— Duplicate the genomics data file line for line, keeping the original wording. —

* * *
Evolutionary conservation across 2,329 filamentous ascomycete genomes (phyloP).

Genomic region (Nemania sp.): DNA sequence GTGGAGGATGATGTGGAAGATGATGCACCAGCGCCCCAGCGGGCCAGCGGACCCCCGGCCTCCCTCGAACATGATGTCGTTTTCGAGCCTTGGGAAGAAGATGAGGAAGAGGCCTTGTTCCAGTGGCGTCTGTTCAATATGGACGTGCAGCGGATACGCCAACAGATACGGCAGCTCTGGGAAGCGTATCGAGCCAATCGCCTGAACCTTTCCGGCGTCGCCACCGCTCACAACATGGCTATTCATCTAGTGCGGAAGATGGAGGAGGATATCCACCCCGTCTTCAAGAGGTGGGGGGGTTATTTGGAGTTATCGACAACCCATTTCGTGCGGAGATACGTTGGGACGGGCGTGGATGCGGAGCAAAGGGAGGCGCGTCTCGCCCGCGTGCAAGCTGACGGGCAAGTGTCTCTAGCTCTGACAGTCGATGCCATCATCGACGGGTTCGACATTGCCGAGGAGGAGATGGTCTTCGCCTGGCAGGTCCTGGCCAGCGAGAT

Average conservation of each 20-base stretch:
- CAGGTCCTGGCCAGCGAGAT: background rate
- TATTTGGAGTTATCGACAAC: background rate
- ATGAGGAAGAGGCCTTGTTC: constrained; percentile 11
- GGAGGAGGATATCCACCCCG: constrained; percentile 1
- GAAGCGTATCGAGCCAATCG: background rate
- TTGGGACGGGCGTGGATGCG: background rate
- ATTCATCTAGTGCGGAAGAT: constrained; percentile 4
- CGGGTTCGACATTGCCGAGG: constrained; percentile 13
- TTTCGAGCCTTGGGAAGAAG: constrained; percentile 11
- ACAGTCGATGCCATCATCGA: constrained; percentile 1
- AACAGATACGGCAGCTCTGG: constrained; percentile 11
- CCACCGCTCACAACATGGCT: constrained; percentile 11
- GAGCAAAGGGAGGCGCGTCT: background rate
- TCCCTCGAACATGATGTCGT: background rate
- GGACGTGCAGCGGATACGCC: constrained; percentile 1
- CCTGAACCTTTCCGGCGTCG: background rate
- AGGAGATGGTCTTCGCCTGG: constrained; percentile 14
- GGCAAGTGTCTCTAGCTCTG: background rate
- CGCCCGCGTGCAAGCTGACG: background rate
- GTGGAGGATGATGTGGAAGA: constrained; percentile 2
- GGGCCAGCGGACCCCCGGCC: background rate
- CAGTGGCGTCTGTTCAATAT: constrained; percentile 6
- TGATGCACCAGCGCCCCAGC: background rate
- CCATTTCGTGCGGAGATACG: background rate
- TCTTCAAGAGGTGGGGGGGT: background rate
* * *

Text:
Evolutionary conservation across 2,329 filamentous ascomycete genomes (phyloP).

Genomic region (Nemania sp.): DNA sequence GTGGAGGATGATGTGGAAGATGATGCACCAGCGCCCCAGCGGGCCAGCGGACCCCCGGCCTCCCTCGAACATGATGTCGTTTTCGAGCCTTGGGAAGAAGATGAGGAAGAGGCCTTGTTCCAGTGGCGTCTGTTCAATATGGACGTGCAGCGGATACGCCAACAGATACGGCAGCTCTGGGAAGCGTATCGAGCCAATCGCCTGAACCTTTCCGGCGTCGCCACCGCTCACAACATGGCTATTCATCTAGTGCGGAAGATGGAGGAGGATATCCACCCCGTCTTCAAGAGGTGGGGGGGTTATTTGGAGTTATCGACAACCCATTTCGTGCGGAGATACGTTGGGACGGGCGTGGATGCGGAGCAAAGGGAGGCGCGTCTCGCCCGCGTGCAAGCTGACGGGCAAGTGTCTCTAGCTCTGACAGTCGATGCCATCATCGACGGGTTCGACATTGCCGAGGAGGAGATGGTCTTCGCCTGGCAGGTCCTGGCCAGCGAGAT

Average conservation of each 20-base stretch:
- CAGGTCCTGGCCAGCGAGAT: background rate
- TATTTGGAGTTATCGACAAC: background rate
- ATGAGGAAGAGGCCTTGTTC: constrained; percentile 11
- GGAGGAGGATATCCACCCCG: constrained; percentile 1
- GAAGCGTATCGAGCCAATCG: background rate
- TTGGGACGGGCGTGGATGCG: background rate
- ATTCATCTAGTGCGGAAGAT: constrained; percentile 4
- CGGGTTCGACATTGCCGAGG: constrained; percentile 13
- TTTCGAGCCTTGGGAAGAAG: constrained; percentile 11
- ACAGTCGATGCCATCATCGA: constrained; percentile 1
- AACAGATACGGCAGCTCTGG: constrained; percentile 11
- CCACCGCTCACAACATGGCT: constrained; percentile 11
- GAGCAAAGGGAGGCGCGTCT: background rate
- TCCCTCGAACATGATGTCGT: background rate
- GGACGTGCAGCGGATACGCC: constrained; percentile 1
- CCTGAACCTTTCCGGCGTCG: background rate
- AGGAGATGGTCTTCGCCTGG: constrained; percentile 14
- GGCAAGTGTCTCTAGCTCTG: background rate
- CGCCCGCGTGCAAGCTGACG: background rate
- GTGGAGGATGATGTGGAAGA: constrained; percentile 2
- GGGCCAGCGGACCCCCGGCC: background rate
- CAGTGGCGTCTGTTCAATAT: constrained; percentile 6
- TGATGCACCAGCGCCCCAGC: background rate
- CCATTTCGTGCGGAGATACG: background rate
- TCTTCAAGAGGTGGGGGGGT: background rate